I tell myself that serenity is not determined by how much I see. I tell myself to forge ahead, keep the faith, shine a light. I tell myself that, even if my eyesight doesn’t improve, my patience and tolerance will, my acceptance will. I tell myself this beautiful lie, this lie that things get easier. Right here, right now, my bitter truth about blindness is that things are getting harder.
I write what I see and I write what I feel. I’ve written funny stories about planting pansies upside down and serious stories about finding acceptance. I’ve written honest stories born from despair and rejected by publishers because they failed to reflect the triumph of the spirit in the face of a disability. Yet I honor these last for being authentic and for their power to connect with people who struggle. Not every song in the concert can be “The Wheels on the Bus.” For every “Hallelujah Chorus” there is a “Requiem,” just as, in life, birth and death are necessary and inevitable.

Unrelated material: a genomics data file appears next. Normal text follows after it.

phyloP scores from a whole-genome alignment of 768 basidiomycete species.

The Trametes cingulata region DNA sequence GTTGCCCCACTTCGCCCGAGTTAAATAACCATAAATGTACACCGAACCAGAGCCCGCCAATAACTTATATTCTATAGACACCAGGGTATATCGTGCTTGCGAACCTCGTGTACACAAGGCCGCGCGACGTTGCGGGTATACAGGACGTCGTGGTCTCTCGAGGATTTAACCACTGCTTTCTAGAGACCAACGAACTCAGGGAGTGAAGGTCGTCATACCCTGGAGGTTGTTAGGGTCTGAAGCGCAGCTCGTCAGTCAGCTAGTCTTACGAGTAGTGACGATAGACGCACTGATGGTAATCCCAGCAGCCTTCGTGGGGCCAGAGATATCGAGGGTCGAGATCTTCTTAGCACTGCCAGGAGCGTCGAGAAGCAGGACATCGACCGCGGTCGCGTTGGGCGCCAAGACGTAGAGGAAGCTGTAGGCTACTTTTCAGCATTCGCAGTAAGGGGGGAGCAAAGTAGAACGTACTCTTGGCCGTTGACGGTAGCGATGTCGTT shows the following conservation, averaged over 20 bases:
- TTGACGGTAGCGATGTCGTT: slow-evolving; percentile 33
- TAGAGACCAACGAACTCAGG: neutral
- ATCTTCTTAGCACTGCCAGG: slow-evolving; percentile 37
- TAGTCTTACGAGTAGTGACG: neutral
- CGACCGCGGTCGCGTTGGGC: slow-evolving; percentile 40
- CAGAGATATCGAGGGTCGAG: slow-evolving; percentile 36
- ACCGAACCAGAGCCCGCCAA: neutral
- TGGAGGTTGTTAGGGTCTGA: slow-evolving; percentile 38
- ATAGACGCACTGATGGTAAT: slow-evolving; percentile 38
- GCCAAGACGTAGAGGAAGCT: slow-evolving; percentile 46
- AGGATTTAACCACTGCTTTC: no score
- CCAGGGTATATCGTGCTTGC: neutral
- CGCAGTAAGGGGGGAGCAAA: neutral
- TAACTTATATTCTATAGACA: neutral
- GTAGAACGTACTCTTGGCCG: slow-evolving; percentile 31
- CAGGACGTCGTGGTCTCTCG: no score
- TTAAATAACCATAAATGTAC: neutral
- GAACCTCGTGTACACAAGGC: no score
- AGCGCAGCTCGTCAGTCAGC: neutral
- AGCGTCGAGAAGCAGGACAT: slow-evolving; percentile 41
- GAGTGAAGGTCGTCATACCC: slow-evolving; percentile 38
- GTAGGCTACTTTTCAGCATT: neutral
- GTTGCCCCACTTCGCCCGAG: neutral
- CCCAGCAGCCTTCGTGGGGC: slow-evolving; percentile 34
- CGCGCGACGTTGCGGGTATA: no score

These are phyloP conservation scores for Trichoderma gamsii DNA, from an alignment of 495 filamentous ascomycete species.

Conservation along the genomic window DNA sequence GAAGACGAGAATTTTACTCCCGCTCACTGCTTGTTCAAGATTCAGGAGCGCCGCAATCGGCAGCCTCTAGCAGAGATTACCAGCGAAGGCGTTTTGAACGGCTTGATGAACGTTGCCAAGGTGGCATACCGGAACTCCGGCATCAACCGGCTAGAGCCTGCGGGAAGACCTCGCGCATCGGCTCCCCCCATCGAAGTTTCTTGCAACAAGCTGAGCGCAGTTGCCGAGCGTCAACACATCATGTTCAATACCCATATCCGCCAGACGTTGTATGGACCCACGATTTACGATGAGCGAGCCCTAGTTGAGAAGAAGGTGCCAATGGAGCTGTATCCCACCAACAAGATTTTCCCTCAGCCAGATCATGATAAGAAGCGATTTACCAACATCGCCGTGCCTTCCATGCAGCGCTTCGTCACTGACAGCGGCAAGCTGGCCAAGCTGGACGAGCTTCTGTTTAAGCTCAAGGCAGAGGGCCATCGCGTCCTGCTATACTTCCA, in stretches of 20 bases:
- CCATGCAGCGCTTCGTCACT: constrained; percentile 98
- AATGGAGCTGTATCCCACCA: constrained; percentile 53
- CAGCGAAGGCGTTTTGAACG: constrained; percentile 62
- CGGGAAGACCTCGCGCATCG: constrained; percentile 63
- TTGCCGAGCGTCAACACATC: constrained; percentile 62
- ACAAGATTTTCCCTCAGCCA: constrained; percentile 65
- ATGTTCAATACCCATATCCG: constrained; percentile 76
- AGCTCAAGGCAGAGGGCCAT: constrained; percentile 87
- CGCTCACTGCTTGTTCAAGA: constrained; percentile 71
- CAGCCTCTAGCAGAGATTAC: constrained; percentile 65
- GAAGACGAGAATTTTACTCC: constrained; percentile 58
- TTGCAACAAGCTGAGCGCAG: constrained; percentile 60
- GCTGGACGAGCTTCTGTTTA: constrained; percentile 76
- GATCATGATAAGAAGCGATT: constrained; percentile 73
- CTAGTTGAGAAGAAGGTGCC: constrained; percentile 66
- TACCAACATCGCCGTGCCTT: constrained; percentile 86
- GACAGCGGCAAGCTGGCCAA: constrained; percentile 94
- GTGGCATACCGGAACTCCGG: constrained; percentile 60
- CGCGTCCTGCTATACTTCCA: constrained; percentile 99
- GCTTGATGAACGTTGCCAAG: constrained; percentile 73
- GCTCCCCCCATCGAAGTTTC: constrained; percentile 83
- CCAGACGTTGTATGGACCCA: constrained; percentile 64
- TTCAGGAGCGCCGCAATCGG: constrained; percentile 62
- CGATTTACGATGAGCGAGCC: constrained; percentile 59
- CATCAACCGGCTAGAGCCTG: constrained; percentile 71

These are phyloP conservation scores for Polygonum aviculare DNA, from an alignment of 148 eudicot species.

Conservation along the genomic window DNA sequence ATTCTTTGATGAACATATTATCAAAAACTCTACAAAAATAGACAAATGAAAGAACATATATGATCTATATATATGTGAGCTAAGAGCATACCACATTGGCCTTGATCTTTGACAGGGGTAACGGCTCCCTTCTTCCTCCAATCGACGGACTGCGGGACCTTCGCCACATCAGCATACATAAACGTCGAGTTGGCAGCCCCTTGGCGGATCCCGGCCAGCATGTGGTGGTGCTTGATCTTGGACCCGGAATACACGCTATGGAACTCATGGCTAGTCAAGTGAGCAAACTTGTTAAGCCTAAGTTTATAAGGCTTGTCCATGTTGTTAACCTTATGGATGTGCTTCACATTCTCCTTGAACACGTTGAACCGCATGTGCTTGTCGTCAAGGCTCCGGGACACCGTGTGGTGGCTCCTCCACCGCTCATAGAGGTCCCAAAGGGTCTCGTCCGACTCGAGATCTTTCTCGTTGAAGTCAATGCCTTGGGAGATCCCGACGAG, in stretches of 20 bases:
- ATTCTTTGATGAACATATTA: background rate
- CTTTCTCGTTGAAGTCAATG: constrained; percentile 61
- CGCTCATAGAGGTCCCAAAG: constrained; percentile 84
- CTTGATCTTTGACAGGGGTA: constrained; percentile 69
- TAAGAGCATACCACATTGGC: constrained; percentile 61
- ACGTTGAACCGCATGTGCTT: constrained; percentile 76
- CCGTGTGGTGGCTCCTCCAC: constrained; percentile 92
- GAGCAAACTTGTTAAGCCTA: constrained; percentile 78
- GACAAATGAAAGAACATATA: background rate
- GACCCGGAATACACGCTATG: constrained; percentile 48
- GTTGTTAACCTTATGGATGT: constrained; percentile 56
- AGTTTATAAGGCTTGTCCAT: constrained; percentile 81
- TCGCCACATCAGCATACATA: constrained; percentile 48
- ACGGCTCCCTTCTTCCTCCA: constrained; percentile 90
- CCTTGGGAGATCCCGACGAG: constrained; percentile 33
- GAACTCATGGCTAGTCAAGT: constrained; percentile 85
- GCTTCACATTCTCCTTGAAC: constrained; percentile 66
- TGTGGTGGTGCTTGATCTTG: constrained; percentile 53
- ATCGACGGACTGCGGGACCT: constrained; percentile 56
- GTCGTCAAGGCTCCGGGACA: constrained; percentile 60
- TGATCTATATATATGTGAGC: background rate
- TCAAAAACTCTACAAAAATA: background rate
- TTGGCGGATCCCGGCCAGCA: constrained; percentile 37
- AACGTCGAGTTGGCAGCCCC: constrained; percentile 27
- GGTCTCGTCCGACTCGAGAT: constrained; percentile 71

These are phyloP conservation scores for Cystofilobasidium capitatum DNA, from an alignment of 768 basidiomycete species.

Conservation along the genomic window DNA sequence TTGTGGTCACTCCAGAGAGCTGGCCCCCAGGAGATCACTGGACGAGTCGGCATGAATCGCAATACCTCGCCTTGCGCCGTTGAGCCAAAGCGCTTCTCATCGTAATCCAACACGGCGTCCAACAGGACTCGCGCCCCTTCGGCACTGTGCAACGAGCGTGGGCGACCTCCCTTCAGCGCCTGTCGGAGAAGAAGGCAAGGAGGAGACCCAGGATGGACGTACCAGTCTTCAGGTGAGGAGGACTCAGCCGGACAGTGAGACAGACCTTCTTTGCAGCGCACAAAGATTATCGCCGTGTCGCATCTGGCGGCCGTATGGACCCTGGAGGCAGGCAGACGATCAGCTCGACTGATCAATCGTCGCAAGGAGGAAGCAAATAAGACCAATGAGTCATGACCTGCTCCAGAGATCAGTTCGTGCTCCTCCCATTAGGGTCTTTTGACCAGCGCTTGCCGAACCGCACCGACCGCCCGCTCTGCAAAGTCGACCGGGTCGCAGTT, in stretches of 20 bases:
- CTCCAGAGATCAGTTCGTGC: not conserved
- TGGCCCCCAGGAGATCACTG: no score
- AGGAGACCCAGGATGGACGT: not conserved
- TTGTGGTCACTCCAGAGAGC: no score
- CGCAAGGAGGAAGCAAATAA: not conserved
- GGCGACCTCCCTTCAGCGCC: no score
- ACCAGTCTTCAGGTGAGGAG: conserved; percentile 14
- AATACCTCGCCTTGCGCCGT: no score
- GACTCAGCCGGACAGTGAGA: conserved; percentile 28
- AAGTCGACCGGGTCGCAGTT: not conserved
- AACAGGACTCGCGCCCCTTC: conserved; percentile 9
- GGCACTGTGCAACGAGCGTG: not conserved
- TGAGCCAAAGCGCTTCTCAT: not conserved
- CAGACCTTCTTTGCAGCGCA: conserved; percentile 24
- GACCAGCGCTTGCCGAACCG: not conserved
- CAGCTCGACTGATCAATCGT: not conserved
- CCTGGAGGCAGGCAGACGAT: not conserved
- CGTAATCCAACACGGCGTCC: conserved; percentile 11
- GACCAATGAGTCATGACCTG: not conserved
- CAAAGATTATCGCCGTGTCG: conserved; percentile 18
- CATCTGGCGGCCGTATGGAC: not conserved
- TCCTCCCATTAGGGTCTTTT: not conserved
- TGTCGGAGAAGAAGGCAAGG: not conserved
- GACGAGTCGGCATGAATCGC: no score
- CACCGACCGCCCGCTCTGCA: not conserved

Back in my formative years, I assumed my training as a social worker would steer me toward the fast lane through my personal stages of grief. I would race to the finish line of acceptance, with denial and anger only a blemish in my rear view mirror. Silly me. At this stage, I accept only that recovery from loss is a process. Anger is a natural and necessary phase of that process of victims becoming survivors. To deny or suppress that anger is to reject reality and derail what must and will occur.
This is the dark side of blindness. It will pass. I’ll again see the humor, even when the joke’s on me. I’ll value the irony of unintended outcomes. I’ll accept that grief is not a linear process but one that doubles back on me. I’ll get out of myself and gain perspective. But, for now, it’s all I see. And I’m tired of its tyranny.